“We’ve lost our way. . .You should go to Law School instead. . . .There’s not that many jobs in journalism anyway.”
So proclaimed keynote speaker M.L. Elrick, a Pulitzer Prize winning reporter for the Detroit Free Press. The occasion? The “100 Years of Michigan State University Journalism Centennial Celebration Conference” on October 23, 2010 in East Lansing. In the audience of about 200 people, most were J-school students.
“I hope the Dean is not upset with me,” Elrick said.
Were we all at the wrong place? Was Elrick only kidding? Yes and No.
“It’s just like the early 1900s,” said MSU J-school Professor Jim Detjen, “it’s like the dawn of the automobile era when hundreds of small manufacturers toiled in Michigan and elsewhere trying to create a new way of doing things. Eventually the Big Three emerged. We’re looking for new sustainable models of doing journalism.”
Today the very idea of “journalism” is up for grabs. On the PBS Newshour of November 10th, Geneva Overholser, director of the University of Southern California’s Annenberg School for Communication and Journalism, referred to our times as a “new kind of wild west atmosphere.” In commenting on the debate over whether CNBC’s Keith Olbermann should or should not be allowed to make campaign contributions she said, “In this current environment, it’s kind of an anything goes. We’re headed toward a different mode of being transparent or figuring out what the new ethics are. And so, right now, we’re kind of looking at little thin slices of defending the turf.”
The New York Times and Washington Post are busy defending their turf — and often the U.S. government’s turf — against the transparency of WikiLeaks as Gareth Porter reported on this site on December 1st. Maybe their editors should have gone to Law School instead.
With the near collapse of the Fourth Estate, some corporations are claiming that they are creating those new models. One model, Patch, was highly visible at the conference. Begun by AOL with a $50 million investment, the idea behind patch is to “return to the roots of community journalism.” They intend to “place 500 patches by the end of the year in cities and towns across the country,” according to Tara Tesimu, a Regional Editor. One trouble? Competition is high and the pay is low. When Tesimu was asked about salaries at the opening plenary session, the conference ground to a halt for a full seven minutes as Ms. Tesimu hemmed and hawed about the inappropriateness of the question. “I’ll get in trouble with my boss.” Goaded by an MSU professor who said it was an ethical responsibility to reveal this, she offered that a new hire would get at least $20,000 a year. The professor responded, “How can our students ever be expected to pay back their student loans at these wages?”
Upset Deans, upset bosses. Self-censorship juxtaposed with free inquiry. Low wages for hard work. Is anthropology much different? Few Ph.D.s in anthropology can expect tenure track academic careers. A sizable number end up as permanent Adjunct professors. Both journalism and anthropology graduates are burdened by staggering student loan debt, with few jobs to relieve it. In fact the message within anthropology usually has a more positive spin, as in “You should enhance your Ph.D. with a J.D., MPH, MD or MBA.” For many it might be best to apply Elrick’s advice to anthropology.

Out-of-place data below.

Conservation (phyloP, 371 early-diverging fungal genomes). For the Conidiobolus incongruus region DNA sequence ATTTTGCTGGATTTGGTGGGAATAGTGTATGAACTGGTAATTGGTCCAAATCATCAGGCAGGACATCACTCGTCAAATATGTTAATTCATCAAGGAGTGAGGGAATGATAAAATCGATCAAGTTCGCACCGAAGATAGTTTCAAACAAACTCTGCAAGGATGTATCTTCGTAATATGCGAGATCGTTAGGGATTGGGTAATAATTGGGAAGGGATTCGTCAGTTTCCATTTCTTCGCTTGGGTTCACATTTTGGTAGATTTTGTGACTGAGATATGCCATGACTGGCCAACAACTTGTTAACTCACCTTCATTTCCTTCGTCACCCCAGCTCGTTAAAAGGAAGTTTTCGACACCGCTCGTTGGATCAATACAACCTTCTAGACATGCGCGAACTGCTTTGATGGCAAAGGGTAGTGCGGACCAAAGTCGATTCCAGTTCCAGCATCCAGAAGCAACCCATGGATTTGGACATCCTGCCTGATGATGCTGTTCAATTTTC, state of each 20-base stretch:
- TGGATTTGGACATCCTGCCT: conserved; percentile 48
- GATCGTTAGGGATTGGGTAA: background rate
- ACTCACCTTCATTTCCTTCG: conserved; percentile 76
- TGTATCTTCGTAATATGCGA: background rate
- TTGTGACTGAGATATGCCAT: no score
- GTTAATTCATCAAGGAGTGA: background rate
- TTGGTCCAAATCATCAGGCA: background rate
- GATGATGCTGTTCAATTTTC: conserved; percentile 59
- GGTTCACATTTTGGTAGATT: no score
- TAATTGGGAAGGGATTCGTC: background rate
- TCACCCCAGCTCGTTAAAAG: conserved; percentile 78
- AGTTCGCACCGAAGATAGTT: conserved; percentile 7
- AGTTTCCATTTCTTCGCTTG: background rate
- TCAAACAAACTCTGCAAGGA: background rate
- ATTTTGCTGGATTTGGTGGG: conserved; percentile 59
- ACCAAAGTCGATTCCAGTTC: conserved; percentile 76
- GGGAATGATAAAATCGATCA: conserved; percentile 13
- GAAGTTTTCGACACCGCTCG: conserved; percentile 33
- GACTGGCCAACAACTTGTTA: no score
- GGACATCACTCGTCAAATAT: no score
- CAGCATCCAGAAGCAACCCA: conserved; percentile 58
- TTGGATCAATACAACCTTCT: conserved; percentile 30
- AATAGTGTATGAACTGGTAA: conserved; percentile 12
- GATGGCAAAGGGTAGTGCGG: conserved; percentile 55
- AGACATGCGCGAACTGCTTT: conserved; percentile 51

We must study journalism in any case (you can do that on the side without paying tuition). We have no choice. Anthropologists and other critical academics must become involved in the public education arena even if there is little money. It is our responsibility as citizens. For anthropologists, that means we must learn the tools of the new journalism all while being true to the “threatening science” ethic that David Price argues is the essence of the discipline.
Elrick’s Threatening Message
“A hundred years ago the corporations ran America into the ground,” said Elrick. “Politicians didn’t do anything unless there was a check attached. What saved America was journalists. Walking around in their old straw hats journalists like Ida Tarbell and Lincoln Steffens told people what was really going on. They were muckrakers. [But today] people are no longer paramount in our business, profits are.”
Elrick is no lightweight. The veteran journalist won a Pulitzer Prize in 2009 for his muckraking reportage in Detroit on then Mayor Kwame Kilpatrick. “I noticed one day that the mayor spent all his time texting before a speech,” he said. So Elrick filed a number of Freedom of Information Act requests and uncovered a goldmine of corruption. It eventually put the Mayor behind bars, disgraced. But as Elrick shared that day, his principle antagonists were not the Mayor but his own colleagues and supervisors in journalism!
After months of intensive research the Detroit Free Press killed his story, apparently concerned about political and economic repercussions. “Let’s wait until after the re-election,” they told him. “Kwame is 30 points down in the polls. If he wins, we’ll do the story.” Kwame miraculously won reelection. But the DFP went back on their word and killed the story again. Disgusted Elrick resigned and went to Channel 4 in Detroit where he anticipated that they would pursue the story. But soon their executives held a closed door meeting with the Mayor and his staff and afterwards told Elrick that they would not proceed with the story. “Channel 4 had been eunuched,” said Elrick.